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MightyBlueRam 01-01-2010 10:15 AM

Let's be careful on this new year
Don't know if you guys heard about the firefighter that died recently at a foundry while fighting a dumpster fire. The dumpster apparently had aluminum scraps that "exploded when reacting with water."

Aluminum, aluminum metal, and aluminum powder is classified as a combustible solid that is easily ignited and may cause explosions.

Sometimes we respond to things that seem like nothing special but this incident is an example of why we can't let our guards down.
1. Responding to a foundry where metal powders or shavings are disposed.
2. Chemicals such as solvents, gases, acids, or cleaners could be on site.
3. People do not always dispose of things as they should.
4. Hazards are not always marked as they should be.

In one of the video shots, you see containers marked with hazmat tags behind the dumpster that exploded. That's a clue to maybe backout and switch from offensive to defensive attack. What's there to save in a dumpster? Nothing. As a firefighter, I love to fight fire but being safe is more important that putting out a fire.

Let's all be safe out there.

Toms Blue Ram 1500 01-01-2010 10:21 AM

Wow , who would of ever thought water reacting with scraps of aluminum would of cost someone their life .

RamTech 01-01-2010 10:37 AM

I had no clue it was combustible.

MightyBlueRam 01-01-2010 10:37 AM

Tom, you'd be surprised to know some of the things that can explode or auto-ignite. Oily rags and fish scraps are two examples of things that given the right conditions can spontaneously combust. If they are confined to a space where they can build up enough heat, they go boom.

Toms Blue Ram 1500 01-01-2010 11:54 AM

Thats incredible . Quess all you need is the right combinations .

Zonestar 01-02-2010 07:09 AM

I located the below information from the National Law Enforcement Officer Memorial Fund.

2000-2009 was one of the safer decades in recent law enforcement history, although it also saw the deadliest single day: September 11, 2001, when 72 officers were killed in the terrorist attacks on America. An average of 162 officers a year died in the 2000s, compared with 160 a year in 1990s, 190 in the 1980s, and 228 in the 1970s, which remains the deadliest decade for U.S. law enforcement.

Law Enforcement Officers lost 124 of their own in 2009

Fire Fighters lost 93 of their own in 2009

Lets hope this decade follows the pattern of less Public Safety personnel giving the ultimate sacrifice.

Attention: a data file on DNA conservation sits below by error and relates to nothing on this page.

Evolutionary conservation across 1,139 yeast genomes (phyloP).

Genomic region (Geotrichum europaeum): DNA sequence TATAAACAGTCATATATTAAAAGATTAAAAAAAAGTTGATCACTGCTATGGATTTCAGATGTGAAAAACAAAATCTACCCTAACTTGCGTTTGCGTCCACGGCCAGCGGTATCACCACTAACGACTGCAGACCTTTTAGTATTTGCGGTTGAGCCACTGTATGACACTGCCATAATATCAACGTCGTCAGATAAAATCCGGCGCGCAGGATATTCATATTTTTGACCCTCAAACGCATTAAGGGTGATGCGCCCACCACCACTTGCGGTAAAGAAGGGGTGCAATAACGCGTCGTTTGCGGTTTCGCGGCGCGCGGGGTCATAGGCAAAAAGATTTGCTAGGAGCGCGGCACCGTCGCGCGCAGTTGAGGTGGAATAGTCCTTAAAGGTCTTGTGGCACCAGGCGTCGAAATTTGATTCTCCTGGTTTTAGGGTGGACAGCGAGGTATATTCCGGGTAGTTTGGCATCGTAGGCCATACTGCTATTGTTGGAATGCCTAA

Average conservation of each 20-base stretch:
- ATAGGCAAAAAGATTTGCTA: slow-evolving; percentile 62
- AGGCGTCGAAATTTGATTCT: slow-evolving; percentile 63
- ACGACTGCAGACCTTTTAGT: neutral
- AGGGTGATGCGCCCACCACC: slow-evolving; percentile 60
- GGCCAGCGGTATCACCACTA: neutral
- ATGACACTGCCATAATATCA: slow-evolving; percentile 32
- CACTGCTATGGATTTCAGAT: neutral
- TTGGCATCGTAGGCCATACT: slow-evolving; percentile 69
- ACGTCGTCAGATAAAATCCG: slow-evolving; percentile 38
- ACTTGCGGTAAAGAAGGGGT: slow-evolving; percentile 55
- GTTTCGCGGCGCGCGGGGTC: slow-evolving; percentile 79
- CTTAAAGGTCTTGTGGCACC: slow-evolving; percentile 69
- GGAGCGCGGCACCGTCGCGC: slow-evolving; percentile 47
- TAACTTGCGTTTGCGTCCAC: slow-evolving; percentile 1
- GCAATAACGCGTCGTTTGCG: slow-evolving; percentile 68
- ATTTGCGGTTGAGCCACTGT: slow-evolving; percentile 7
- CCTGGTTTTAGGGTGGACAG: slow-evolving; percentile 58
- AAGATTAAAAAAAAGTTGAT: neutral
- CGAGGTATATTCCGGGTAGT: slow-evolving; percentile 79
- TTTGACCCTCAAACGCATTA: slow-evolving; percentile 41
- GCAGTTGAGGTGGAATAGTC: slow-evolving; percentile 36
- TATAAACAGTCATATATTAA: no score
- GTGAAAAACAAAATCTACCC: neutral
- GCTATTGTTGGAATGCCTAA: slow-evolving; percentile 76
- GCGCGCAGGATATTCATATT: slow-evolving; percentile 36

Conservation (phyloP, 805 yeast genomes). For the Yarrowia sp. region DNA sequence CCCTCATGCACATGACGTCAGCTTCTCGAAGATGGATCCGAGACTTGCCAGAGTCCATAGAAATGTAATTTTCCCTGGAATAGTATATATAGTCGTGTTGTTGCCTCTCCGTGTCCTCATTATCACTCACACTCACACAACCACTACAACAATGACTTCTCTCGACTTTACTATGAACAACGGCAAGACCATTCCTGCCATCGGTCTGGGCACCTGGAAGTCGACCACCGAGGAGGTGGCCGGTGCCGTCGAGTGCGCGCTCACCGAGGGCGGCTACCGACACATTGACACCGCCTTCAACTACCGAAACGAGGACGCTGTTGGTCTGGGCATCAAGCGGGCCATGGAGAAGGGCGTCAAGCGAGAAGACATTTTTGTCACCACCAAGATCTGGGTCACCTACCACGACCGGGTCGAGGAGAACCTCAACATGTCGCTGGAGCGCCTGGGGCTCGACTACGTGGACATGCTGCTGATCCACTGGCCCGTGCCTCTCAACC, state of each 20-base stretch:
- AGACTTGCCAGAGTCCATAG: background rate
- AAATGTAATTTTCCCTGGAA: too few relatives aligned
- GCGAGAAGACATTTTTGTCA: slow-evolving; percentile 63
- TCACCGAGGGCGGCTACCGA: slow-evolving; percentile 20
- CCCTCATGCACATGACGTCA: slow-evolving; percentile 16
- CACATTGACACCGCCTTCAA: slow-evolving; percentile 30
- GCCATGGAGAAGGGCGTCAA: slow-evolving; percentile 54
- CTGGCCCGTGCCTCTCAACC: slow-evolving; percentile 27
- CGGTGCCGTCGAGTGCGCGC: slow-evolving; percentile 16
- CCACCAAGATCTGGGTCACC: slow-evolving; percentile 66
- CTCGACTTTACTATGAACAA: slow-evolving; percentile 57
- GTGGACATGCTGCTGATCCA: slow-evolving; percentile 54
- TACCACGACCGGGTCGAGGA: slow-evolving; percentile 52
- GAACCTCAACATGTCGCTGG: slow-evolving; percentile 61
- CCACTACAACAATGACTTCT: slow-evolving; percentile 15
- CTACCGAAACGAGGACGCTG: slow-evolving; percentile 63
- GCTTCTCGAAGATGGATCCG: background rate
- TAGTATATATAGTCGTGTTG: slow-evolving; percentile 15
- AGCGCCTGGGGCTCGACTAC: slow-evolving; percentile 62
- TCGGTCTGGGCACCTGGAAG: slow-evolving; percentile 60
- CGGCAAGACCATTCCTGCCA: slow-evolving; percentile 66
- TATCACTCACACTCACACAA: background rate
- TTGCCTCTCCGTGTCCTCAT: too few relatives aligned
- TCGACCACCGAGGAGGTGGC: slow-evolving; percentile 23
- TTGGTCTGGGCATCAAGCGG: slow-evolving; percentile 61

atvredneck13 01-02-2010 06:23 PM

Yes safety in one of the departments I run with is a big issue, before the trucks leave they ensure that everyone has thier seat belts on, thats one thing that is a big danger to firefighters around the world that we think about the call we are responding to before our own safety.

Idk if its against the forum rules to post this but this wesbite: Is a good site for seeing some of the mistakes or accidents to learn from and recent news about fire companys in the nation.

The story about the man at the dumpster fire is on the home page of this site as well.

MightyBlueRam 01-03-2010 12:52 AM

That website is very good. The issue of seatbelts is a problem in my department. Some of the guys don't wear like wearing them. When I drive, I always remind them to keep their seatbelts on. I, as a driver, do not want to have to answer to a family member who asks "why was my husband not wearing a seatbelt? And why did you let him do it?"

CdnoilRAM 01-03-2010 01:34 AM

Yeah, those AlOx compounds are wicked when they go up, we really have to be careful with them in the gas plants. Our biggest concern, aside from the natural gas, is the pyrophoric Iron Sulphides, but our fighting strategy is a little different than the standard firefighting methods since we know we're dealing with high temp metals.

Watching some of those 'closecalls' videos, the ones that worry me the most is the times when the guys think it's just "routine" and don't wear their SCBAs. Too many things out there are toxic when they burn, whether it's acute or chronic.

MightyBlueRam 01-03-2010 09:07 AM

The old timers in my department talk about how guys used to smoke cigarrettes while overhauling a house. So not only are they breathing in all those fumes that offgassing, but also smoking.

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